13 April 2017 — Homeport: Falmouth Harbor — Holy Thursday
It’s Holy Thursday and I’m having Holy Thursday thoughts. The only parish Liturgy on Holy Thursday is the Mass of the Lord’s Supper. The Mass of the Lord’s Supper celebrates the Eucharist and the priesthood. These are forever linked. You can’t have one without the other.
Just as there are various and valid ways of celebrating Holy Mass, so there are different ways to be a priest. The unique ministry of each priest, combined with that of his brothers, presents an icon of the priesthood.
There are religious order priests and diocesan priests. There are missionary priests serving in far-off lands and neighborhood pastors. There are priest military chaplains, hospital chaplains, theologians, teachers, Scripture scholars, lawyers, social workers, and medical doctors. These are “vocations within a vocation.” Father Ed Rego often used this phrase to describe how he had a vocation to the priesthood and, within that, a vocation as a professor at Southeastern Massachusetts University (now University of Massachusetts Dartmouth).
Together as brothers, along with the bishop, we form the Priesthood of Jesus Christ in this time and place.
Once a young man (or a not-so-young man, for that matter) discerns, with the advice and guidance of others, that he may have a vocation to the priesthood, the next question he must ask himself is what kind of priest?
Initially I wanted to be a missionary priest, inspired by the photographs in “Maryknoll Magazine.” I’d also heard of the missionary work of the La Salette Fathers. But when I learned more about a missionary’s life, the thought passed quickly.
Then I wanted to be a priest-professor. This was due to the publication called, “Catholic Boy.” The editor at the time was Father Frank Gartland, the Vocations director of the Holy Cross Fathers. One day, at his invitation, I headed off to Stonehill College to spend a week living in community with the Holy Cross Fathers. I got hopelessly lost. For the life of me, I couldn’t find the place. I’ve never been very good with directions.
So, one day I walked up Tarkiln Hill Road in New Bedford and rang the rectory doorbell. The pastor, Father Bernard Unsworth, opened the door. Skipping a bunch of stuff, that, dear readers, is how I became a diocesan priest some 45 years ago.
Every bishop in every diocese throughout the world calls his priests to the cathedral church during Holy Week to celebrate the Mass of the Sacred Chrism. Together, we renew our priestly commitment.
Priests celebrating significant anniversaries of ordination (25, 40, and 50 years) are honored in particular. There’s nothing noteworthy about 45 years. Anyway, the traditional gift for 45 years of Marriage is a sapphire. What, pray tell, would I ever do with a sapphire? This year, at the Mass of the Chrism, I sat in the pews with the other guys and blended into the woodwork — which is just fine with me.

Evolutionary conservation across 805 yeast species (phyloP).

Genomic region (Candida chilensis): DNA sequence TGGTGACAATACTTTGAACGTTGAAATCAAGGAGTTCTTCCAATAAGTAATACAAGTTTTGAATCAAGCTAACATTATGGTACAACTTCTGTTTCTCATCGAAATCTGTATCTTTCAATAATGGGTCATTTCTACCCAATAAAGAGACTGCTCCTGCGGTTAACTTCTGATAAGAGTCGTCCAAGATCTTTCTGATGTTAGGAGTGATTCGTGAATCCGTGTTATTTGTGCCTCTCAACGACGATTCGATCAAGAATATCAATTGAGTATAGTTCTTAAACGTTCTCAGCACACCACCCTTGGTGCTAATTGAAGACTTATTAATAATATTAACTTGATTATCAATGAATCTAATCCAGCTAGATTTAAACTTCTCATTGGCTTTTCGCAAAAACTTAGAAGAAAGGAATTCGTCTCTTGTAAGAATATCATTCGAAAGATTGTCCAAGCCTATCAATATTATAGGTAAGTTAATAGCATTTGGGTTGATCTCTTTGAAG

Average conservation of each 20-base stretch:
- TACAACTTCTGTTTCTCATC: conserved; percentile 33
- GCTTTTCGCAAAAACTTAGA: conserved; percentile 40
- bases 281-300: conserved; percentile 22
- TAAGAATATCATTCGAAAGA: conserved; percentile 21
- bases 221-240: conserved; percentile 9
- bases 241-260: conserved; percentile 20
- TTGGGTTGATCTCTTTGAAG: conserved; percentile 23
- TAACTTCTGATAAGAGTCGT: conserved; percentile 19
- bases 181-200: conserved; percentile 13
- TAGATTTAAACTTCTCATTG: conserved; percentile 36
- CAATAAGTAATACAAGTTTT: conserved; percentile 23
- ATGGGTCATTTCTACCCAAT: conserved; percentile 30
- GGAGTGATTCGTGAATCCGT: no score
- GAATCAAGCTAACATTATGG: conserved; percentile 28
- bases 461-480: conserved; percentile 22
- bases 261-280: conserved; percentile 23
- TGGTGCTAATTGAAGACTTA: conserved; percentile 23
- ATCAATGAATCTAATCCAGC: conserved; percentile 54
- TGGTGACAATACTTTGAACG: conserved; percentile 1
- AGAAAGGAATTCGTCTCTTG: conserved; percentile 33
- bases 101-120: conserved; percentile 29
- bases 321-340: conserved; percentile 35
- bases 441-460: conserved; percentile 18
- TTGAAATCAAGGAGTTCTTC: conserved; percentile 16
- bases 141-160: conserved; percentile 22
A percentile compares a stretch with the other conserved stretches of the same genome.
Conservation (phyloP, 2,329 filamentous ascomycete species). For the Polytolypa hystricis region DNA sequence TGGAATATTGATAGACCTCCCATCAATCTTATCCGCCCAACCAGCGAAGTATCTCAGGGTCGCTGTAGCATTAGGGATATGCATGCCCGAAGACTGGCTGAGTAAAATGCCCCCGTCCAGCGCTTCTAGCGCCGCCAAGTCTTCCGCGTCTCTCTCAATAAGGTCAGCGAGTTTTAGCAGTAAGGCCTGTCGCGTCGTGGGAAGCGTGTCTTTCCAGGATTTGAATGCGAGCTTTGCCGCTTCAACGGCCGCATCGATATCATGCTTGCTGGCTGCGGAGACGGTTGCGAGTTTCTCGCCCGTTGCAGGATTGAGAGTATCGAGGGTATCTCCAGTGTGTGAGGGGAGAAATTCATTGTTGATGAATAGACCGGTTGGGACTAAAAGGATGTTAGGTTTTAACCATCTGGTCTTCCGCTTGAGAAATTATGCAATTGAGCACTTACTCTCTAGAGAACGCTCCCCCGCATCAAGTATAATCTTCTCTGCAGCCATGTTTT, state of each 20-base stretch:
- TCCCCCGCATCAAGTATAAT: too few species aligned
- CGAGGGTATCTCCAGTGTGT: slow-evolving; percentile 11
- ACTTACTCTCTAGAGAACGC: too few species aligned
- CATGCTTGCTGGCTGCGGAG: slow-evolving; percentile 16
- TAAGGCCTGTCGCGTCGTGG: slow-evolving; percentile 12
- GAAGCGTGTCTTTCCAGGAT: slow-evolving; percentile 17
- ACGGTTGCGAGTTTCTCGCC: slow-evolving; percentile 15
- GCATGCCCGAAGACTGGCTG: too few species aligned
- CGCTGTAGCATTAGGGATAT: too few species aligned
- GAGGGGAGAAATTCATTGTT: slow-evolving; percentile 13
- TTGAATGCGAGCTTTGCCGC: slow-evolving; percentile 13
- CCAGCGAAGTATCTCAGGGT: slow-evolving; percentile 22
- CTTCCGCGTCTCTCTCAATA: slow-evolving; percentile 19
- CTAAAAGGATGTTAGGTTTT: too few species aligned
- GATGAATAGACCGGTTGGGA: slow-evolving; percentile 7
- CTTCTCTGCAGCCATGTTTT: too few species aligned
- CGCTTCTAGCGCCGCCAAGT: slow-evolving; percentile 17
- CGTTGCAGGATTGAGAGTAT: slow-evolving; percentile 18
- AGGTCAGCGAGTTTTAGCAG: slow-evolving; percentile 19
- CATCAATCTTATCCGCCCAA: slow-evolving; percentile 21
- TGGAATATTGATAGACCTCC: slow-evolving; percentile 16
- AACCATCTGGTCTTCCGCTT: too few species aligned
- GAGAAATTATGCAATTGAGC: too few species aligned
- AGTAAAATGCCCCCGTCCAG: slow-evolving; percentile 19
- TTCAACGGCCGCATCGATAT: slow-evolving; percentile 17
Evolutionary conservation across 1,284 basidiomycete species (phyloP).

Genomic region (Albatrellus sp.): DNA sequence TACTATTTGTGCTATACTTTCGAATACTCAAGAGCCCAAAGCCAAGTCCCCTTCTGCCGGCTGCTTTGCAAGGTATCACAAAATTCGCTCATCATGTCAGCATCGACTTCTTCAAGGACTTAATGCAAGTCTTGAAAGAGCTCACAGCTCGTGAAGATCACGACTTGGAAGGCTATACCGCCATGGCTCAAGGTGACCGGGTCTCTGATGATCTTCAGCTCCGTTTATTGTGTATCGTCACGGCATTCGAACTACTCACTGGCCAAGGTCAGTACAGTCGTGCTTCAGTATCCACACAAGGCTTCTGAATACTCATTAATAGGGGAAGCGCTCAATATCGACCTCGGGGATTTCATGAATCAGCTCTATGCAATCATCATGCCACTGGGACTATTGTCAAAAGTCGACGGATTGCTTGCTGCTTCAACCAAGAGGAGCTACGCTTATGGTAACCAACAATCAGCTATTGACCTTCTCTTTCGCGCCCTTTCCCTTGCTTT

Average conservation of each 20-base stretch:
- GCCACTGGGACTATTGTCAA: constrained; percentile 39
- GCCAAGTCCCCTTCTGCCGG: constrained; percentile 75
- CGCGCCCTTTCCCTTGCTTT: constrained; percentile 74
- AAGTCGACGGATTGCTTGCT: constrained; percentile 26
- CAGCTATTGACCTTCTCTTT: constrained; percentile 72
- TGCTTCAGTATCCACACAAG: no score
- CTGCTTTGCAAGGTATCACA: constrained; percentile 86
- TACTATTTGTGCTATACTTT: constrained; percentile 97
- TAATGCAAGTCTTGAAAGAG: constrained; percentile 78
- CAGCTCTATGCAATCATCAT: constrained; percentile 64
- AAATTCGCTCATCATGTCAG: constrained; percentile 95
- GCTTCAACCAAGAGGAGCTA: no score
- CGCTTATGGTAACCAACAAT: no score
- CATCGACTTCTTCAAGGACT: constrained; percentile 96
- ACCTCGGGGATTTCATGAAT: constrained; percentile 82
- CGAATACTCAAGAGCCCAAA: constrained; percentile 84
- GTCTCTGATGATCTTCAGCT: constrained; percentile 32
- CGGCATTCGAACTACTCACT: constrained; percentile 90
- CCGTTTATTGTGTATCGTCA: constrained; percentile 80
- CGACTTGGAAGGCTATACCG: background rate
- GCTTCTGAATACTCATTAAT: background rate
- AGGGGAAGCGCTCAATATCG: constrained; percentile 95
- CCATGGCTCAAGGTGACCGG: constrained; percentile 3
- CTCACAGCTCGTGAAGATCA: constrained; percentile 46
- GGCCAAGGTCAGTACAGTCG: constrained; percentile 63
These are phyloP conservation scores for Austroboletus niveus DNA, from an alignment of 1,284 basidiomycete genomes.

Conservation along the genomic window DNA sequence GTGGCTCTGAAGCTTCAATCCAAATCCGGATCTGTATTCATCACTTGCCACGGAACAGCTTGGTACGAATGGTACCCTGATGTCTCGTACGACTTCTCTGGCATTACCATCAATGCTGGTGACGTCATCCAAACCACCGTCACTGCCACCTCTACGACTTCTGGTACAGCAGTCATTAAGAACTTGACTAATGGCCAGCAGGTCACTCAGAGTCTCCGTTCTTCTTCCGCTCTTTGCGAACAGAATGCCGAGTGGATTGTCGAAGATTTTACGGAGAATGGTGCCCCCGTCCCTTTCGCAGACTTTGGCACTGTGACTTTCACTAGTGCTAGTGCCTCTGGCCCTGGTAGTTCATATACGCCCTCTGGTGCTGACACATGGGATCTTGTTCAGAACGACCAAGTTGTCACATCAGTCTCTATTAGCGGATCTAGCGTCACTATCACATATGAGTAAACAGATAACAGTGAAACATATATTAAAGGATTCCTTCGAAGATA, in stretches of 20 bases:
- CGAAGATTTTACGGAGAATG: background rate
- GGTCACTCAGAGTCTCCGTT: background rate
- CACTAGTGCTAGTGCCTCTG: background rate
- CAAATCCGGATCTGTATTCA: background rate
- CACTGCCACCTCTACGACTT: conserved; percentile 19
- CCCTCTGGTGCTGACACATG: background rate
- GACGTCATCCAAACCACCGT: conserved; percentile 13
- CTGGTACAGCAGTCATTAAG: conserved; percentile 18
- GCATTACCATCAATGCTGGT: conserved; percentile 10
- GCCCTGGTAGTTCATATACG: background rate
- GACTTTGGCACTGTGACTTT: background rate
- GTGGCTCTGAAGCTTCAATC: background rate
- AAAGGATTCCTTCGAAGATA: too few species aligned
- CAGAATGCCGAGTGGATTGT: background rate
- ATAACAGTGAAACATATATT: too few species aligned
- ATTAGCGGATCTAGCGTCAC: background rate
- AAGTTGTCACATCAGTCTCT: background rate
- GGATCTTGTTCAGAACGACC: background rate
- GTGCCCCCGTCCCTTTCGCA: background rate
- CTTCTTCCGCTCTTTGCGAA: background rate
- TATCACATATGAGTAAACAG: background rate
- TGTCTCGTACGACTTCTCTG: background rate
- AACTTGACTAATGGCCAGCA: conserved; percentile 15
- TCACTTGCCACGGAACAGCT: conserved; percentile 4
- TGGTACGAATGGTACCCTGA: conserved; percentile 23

I must confess, dear readers, my mind wandered during Mass. It went back to the day of my own ordination, which took place in that very church, albeit four bishops ago.
I remember lying on the floor in the center aisle while the assembly, led by a young college student named Ray Cambra, chanted the Invocation of Saints over the four of us. I remember the anointing with Chrism and the laying on of hands. I remember being vested as a priest for the first time. Father Dick Chretien vested me. I remember concelebrating my Ordination Mass with the bishop. I remember giving my parents my priestly blessing.
Afterwards, off I went to serve as a diocesan priest — a task in which I am, thanks be to God, still engaged.
But that was long ago. Times have changed and so has the Church. I’m reviewing the situation in the light of today’s realities. We all need to take stock every once in awhile. For a priest, Holy Thursday seems an ideal occasion. So, I asked myself, “How am I doing?”
My parishioners answered in the form of a questionnaire. So many wrote encouraging and supportive comments.
My primary priestly duty is the worthy celebration of the Sacraments, especially Holy Mass. The people gave an 85.7 percent approval rating. Of course, two priests are assigned to preside at the Eucharist here. The other is Father Ray Cambra (yes, the same). Together, we share these high marks.
We have on staff in this parish four clergymen who have been ordained to preach the Gospel. This includes us two priests as well as two deacons, John Simonis and Bill Hays. How are the four of us doing? Coincidentally, the congregation gave us the same approval rating of 85.7 percent. Not even the President of the United States gets these kinds of ratings. Oh, wait.
Of course, no priest can please everyone. That would be the sure sign of a failed ministry. One parishioner wrote, “Why do they keep sending old priests to our great parish? Give us younger priests!” LOL*
*“Laughing out loud,” as the kids say these days.
Anchor columnist Father Goldrick is pastor of St. Patrick’s Parish in Falmouth.